Molecular Genetics of Coeliac Disease


Coeliac disease (CD) is a common inflammatory disease of the small intestine. It has a prevalence of 1% in the population and is strongly heritable. Current germline disease risk variants explain ∼50% of known heritability, the majority contributed by a strong human leukocyte antigen (HLA)‐DQ association. The role of HLA‐DQ in the immunology of CD is well understood, for example the role of tissue transglutaminase and HLA‐DQ in modifying and binding immuno‐dominant dietary cereal (gluten) peptides. Genome‐wide association studies have found 39 loci with risk variants of more modest effect. The use of high‐throughput sequencing technologies to locate rare variants of larger effect may aid in the complete resolution of this complex trait, as well as in other autoimmune diseases, which show considerable overlap in immunological pathways.

Key Concepts:

  • Coeliac disease has a strong genetic component with an environmental trigger, gluten.

  • Coeliac disease shows strong HLA association, which is necessary but not sufficient for disease development.

  • Genome‐wide association studies have located common variants of modest effect size.

  • Rare variants with larger effect are hypothesised to contribute to common complex disease.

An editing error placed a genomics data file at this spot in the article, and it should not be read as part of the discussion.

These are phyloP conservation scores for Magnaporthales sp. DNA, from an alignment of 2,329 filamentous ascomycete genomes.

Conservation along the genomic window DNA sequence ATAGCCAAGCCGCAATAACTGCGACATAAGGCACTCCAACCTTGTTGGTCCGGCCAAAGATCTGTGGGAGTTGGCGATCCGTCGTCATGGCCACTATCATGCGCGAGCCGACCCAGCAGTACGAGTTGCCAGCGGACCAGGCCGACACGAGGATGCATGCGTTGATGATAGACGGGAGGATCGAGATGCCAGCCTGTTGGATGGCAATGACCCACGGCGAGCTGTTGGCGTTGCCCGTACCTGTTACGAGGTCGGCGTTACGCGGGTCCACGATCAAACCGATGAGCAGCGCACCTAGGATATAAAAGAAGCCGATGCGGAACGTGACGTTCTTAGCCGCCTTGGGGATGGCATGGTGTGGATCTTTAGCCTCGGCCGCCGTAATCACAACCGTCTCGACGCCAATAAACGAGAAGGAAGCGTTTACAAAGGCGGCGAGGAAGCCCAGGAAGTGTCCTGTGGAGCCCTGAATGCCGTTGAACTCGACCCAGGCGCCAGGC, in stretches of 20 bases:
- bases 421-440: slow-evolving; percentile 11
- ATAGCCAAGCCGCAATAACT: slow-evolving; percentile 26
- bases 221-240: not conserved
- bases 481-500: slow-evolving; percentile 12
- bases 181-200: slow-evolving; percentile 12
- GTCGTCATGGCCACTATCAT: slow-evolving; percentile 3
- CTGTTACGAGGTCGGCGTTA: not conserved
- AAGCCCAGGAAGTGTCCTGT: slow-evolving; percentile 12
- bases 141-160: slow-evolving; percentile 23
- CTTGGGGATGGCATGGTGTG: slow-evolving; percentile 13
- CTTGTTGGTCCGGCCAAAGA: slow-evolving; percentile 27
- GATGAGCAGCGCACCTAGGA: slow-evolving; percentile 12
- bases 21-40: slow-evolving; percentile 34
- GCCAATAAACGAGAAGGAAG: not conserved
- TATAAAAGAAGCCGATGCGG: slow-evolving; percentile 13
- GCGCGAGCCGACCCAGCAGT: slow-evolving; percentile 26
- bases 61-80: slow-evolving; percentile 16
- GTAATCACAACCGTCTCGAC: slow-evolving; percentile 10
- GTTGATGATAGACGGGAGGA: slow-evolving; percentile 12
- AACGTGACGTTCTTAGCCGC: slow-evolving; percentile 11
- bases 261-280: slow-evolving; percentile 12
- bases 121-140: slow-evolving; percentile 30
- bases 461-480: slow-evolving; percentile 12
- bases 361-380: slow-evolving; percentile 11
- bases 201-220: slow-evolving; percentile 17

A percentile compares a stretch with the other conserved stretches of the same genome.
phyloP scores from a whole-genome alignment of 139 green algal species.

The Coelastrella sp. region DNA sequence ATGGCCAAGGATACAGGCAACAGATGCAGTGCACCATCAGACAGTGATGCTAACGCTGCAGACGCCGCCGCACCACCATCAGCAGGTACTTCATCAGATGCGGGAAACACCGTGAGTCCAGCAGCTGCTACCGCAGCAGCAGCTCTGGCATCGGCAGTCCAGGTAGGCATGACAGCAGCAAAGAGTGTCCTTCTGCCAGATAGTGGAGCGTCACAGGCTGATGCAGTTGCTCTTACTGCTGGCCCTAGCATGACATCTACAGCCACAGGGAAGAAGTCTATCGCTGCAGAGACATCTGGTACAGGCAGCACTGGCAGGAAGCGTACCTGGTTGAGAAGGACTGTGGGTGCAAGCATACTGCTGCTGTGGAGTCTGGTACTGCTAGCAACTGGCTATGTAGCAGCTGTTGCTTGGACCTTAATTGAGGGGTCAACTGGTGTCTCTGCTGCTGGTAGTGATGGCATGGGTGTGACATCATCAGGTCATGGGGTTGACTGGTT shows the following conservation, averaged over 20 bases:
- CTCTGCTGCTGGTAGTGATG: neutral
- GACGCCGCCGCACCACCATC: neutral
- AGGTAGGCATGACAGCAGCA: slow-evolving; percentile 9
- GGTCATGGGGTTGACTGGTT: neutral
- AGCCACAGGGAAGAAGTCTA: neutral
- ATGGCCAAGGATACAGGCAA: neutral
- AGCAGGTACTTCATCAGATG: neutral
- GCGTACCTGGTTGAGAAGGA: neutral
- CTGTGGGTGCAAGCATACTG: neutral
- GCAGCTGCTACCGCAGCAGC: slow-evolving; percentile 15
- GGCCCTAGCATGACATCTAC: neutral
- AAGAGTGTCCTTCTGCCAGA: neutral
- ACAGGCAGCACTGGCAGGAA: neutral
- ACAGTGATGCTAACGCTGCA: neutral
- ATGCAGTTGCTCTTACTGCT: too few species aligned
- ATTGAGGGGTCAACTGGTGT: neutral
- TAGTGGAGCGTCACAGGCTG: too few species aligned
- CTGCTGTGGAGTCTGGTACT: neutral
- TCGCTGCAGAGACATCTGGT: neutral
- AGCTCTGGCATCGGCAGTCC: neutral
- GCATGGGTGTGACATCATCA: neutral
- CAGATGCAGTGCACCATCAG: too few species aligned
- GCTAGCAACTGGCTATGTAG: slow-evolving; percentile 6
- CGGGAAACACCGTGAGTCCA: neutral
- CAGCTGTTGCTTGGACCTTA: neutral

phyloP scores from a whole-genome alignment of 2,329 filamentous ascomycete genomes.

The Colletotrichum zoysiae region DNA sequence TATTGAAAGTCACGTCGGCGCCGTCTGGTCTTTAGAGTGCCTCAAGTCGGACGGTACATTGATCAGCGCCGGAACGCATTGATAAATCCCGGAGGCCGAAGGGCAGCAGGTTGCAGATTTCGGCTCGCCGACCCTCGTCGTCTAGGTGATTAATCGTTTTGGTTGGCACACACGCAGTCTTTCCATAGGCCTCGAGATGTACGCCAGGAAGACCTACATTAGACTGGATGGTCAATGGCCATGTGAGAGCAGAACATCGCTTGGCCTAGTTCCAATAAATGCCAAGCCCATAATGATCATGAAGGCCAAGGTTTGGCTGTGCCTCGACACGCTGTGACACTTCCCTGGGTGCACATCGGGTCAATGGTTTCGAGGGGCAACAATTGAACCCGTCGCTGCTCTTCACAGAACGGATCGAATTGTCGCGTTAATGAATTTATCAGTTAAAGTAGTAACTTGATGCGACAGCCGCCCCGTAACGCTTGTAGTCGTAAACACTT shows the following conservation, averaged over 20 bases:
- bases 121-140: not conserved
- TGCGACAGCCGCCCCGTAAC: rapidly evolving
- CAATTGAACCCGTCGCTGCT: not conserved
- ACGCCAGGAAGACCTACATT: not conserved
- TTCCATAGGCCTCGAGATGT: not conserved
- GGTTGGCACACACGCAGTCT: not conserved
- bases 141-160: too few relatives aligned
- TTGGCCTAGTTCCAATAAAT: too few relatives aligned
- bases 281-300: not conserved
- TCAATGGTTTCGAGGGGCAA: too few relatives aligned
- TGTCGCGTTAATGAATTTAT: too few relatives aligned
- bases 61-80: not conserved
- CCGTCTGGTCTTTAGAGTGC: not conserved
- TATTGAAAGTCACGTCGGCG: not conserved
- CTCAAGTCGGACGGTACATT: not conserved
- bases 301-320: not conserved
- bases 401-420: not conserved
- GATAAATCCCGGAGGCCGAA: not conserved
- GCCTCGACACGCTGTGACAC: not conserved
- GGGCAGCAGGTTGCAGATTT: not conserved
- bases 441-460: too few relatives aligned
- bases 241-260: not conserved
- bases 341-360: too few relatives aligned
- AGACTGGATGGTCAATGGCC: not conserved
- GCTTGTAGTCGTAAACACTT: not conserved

• Exome sequencing a large number of individuals from multigenerational families might isolate precise causal variants.

Keywords: coeliac; autoimmune; genetics; genome‐wide association; resequencing

Figure 1.

Flow diagram highlighting clinical manifestations of disease upon gluten ingestion.

Figure 2.

Model of deamidated gluten peptide presentation by APC to T cells for subsequent loading onto HLA‐DQ2 or HLA‐DQ8 heterodimers. Gluten peptides (or gliadin peptides, which is a gluten protein) pass through a fairly permeable epithelial layer of the small intestine in untreated coeliac disease. Intestinal permeability is compromised by IELs producing more interferon thereby intensifying the immune reaction. Gliadin peptides react with transglutaminase 2 (TG2) serum autoantobodies in the lamina propria. TG2 is the autoantigen of coeliac disease and plays a primary role of crosslinking and deamidation of gliadin. Ingested gliadin is crosslinked by TG2 causing specific deamidation of glutamine into glutamic acid. After deamidation the gliadin peptides can be presented more efficiently to gliadin reactive CD4 T cells by APCs via HLA‐DQ2 or HLA‐DQ8.

Figure 3.

HLA haplotype combinations in coeliac disease. White boxes denote ‘other’ haplotype. DQ2.5 cis is shown as a heterozygote; a DQ2.5 cis homozygote will carry same alleles on both chromosomes. Majority of CD patients express HLA‐DQ2.5 encoded either in cis on the DR3‐DQ2 haplotype, or in trans on the DR5‐DQ7/DR7‐DQ2 haplotype for heterozygous individuals. HLA‐DQ2.2 confers low risk for CD if expressed solely. HLA‐DQ8 is expressed in DQ2‐negative patients (Abadie et al., ). Adapted from Dubois and van Heel ().



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Van Heel DA and Hunt KA (2005) Genetics in coeliac disease. Best Practice & Research: Clinical Gastroenterology 19(3): 323–339.

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Mistry, Vanisha, and van Heel, David(Dec 2011) Molecular Genetics of Coeliac Disease. In: eLS. John Wiley & Sons Ltd, Chichester. [doi: 10.1002/9780470015902.a0022476]